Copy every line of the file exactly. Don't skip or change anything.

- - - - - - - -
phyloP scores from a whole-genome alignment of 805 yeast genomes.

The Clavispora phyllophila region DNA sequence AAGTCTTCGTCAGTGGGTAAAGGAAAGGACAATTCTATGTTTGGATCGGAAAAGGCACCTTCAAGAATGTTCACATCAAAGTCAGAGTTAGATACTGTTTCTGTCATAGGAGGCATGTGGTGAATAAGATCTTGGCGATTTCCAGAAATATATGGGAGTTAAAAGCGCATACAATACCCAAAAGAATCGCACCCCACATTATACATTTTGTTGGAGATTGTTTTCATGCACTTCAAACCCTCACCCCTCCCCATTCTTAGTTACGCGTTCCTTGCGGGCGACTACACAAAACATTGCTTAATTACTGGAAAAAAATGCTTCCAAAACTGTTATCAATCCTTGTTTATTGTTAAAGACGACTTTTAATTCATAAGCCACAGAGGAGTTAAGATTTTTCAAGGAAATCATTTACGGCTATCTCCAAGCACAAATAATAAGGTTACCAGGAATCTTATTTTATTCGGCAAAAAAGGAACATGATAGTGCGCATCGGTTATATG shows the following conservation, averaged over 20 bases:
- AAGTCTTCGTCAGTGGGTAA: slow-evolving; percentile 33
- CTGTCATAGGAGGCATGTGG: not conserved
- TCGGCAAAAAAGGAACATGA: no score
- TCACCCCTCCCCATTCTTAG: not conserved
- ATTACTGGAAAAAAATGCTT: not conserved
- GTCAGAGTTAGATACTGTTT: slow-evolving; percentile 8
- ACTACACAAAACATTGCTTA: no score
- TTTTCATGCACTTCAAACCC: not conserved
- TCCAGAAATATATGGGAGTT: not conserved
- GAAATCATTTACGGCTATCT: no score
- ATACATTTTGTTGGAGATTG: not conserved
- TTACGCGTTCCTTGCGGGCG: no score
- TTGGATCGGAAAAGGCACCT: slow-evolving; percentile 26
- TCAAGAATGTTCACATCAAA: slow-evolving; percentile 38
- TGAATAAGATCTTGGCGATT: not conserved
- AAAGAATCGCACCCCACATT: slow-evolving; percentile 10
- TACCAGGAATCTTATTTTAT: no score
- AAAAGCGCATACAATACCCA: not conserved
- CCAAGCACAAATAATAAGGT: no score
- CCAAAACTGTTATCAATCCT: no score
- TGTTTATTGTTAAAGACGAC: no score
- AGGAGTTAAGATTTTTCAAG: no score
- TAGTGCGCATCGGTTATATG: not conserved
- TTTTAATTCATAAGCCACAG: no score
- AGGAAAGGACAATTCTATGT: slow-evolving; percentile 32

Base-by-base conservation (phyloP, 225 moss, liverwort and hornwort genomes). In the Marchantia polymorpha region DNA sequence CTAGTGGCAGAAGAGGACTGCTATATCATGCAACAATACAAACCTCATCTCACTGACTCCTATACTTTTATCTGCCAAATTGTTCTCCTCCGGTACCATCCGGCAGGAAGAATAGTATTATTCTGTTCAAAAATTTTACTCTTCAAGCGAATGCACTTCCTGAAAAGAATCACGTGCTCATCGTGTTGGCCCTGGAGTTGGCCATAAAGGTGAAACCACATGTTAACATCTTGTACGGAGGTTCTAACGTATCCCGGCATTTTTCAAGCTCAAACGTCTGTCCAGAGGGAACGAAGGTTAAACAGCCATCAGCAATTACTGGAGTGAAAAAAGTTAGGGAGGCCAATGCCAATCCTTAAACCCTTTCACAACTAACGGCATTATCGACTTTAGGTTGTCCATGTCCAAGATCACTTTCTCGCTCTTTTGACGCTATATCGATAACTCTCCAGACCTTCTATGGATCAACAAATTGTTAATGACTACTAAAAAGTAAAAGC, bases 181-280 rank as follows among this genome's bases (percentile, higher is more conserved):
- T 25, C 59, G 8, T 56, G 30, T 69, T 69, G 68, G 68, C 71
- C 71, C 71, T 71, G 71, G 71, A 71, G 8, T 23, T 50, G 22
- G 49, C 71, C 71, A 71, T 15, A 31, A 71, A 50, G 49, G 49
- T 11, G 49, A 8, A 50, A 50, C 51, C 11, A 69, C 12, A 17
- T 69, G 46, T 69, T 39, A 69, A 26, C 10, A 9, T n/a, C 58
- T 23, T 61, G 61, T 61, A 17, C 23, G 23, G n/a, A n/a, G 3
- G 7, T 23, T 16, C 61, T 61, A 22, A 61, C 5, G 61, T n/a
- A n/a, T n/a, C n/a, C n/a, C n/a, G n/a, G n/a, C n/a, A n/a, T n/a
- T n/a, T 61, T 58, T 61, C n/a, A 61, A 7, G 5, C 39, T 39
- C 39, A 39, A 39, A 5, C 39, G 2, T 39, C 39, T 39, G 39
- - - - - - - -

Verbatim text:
phyloP scores from a whole-genome alignment of 805 yeast genomes.

The Clavispora phyllophila region DNA sequence AAGTCTTCGTCAGTGGGTAAAGGAAAGGACAATTCTATGTTTGGATCGGAAAAGGCACCTTCAAGAATGTTCACATCAAAGTCAGAGTTAGATACTGTTTCTGTCATAGGAGGCATGTGGTGAATAAGATCTTGGCGATTTCCAGAAATATATGGGAGTTAAAAGCGCATACAATACCCAAAAGAATCGCACCCCACATTATACATTTTGTTGGAGATTGTTTTCATGCACTTCAAACCCTCACCCCTCCCCATTCTTAGTTACGCGTTCCTTGCGGGCGACTACACAAAACATTGCTTAATTACTGGAAAAAAATGCTTCCAAAACTGTTATCAATCCTTGTTTATTGTTAAAGACGACTTTTAATTCATAAGCCACAGAGGAGTTAAGATTTTTCAAGGAAATCATTTACGGCTATCTCCAAGCACAAATAATAAGGTTACCAGGAATCTTATTTTATTCGGCAAAAAAGGAACATGATAGTGCGCATCGGTTATATG shows the following conservation, averaged over 20 bases:
- AAGTCTTCGTCAGTGGGTAA: slow-evolving; percentile 33
- CTGTCATAGGAGGCATGTGG: not conserved
- TCGGCAAAAAAGGAACATGA: no score
- TCACCCCTCCCCATTCTTAG: not conserved
- ATTACTGGAAAAAAATGCTT: not conserved
- GTCAGAGTTAGATACTGTTT: slow-evolving; percentile 8
- ACTACACAAAACATTGCTTA: no score
- TTTTCATGCACTTCAAACCC: not conserved
- TCCAGAAATATATGGGAGTT: not conserved
- GAAATCATTTACGGCTATCT: no score
- ATACATTTTGTTGGAGATTG: not conserved
- TTACGCGTTCCTTGCGGGCG: no score
- TTGGATCGGAAAAGGCACCT: slow-evolving; percentile 26
- TCAAGAATGTTCACATCAAA: slow-evolving; percentile 38
- TGAATAAGATCTTGGCGATT: not conserved
- AAAGAATCGCACCCCACATT: slow-evolving; percentile 10
- TACCAGGAATCTTATTTTAT: no score
- AAAAGCGCATACAATACCCA: not conserved
- CCAAGCACAAATAATAAGGT: no score
- CCAAAACTGTTATCAATCCT: no score
- TGTTTATTGTTAAAGACGAC: no score
- AGGAGTTAAGATTTTTCAAG: no score
- TAGTGCGCATCGGTTATATG: not conserved
- TTTTAATTCATAAGCCACAG: no score
- AGGAAAGGACAATTCTATGT: slow-evolving; percentile 32

Base-by-base conservation (phyloP, 225 moss, liverwort and hornwort genomes). In the Marchantia polymorpha region DNA sequence CTAGTGGCAGAAGAGGACTGCTATATCATGCAACAATACAAACCTCATCTCACTGACTCCTATACTTTTATCTGCCAAATTGTTCTCCTCCGGTACCATCCGGCAGGAAGAATAGTATTATTCTGTTCAAAAATTTTACTCTTCAAGCGAATGCACTTCCTGAAAAGAATCACGTGCTCATCGTGTTGGCCCTGGAGTTGGCCATAAAGGTGAAACCACATGTTAACATCTTGTACGGAGGTTCTAACGTATCCCGGCATTTTTCAAGCTCAAACGTCTGTCCAGAGGGAACGAAGGTTAAACAGCCATCAGCAATTACTGGAGTGAAAAAAGTTAGGGAGGCCAATGCCAATCCTTAAACCCTTTCACAACTAACGGCATTATCGACTTTAGGTTGTCCATGTCCAAGATCACTTTCTCGCTCTTTTGACGCTATATCGATAACTCTCCAGACCTTCTATGGATCAACAAATTGTTAATGACTACTAAAAAGTAAAAGC, bases 181-280 rank as follows among this genome's bases (percentile, higher is more conserved):
- T 25, C 59, G 8, T 56, G 30, T 69, T 69, G 68, G 68, C 71
- C 71, C 71, T 71, G 71, G 71, A 71, G 8, T 23, T 50, G 22
- G 49, C 71, C 71, A 71, T 15, A 31, A 71, A 50, G 49, G 49
- T 11, G 49, A 8, A 50, A 50, C 51, C 11, A 69, C 12, A 17
- T 69, G 46, T 69, T 39, A 69, A 26, C 10, A 9, T n/a, C 58
- T 23, T 61, G 61, T 61, A 17, C 23, G 23, G n/a, A n/a, G 3
- G 7, T 23, T 16, C 61, T 61, A 22, A 61, C 5, G 61, T n/a
- A n/a, T n/a, C n/a, C n/a, C n/a, G n/a, G n/a, C n/a, A n/a, T n/a
- T n/a, T 61, T 58, T 61, C n/a, A 61, A 7, G 5, C 39, T 39
- C 39, A 39, A 39, A 5, C 39, G 2, T 39, C 39, T 39, G 39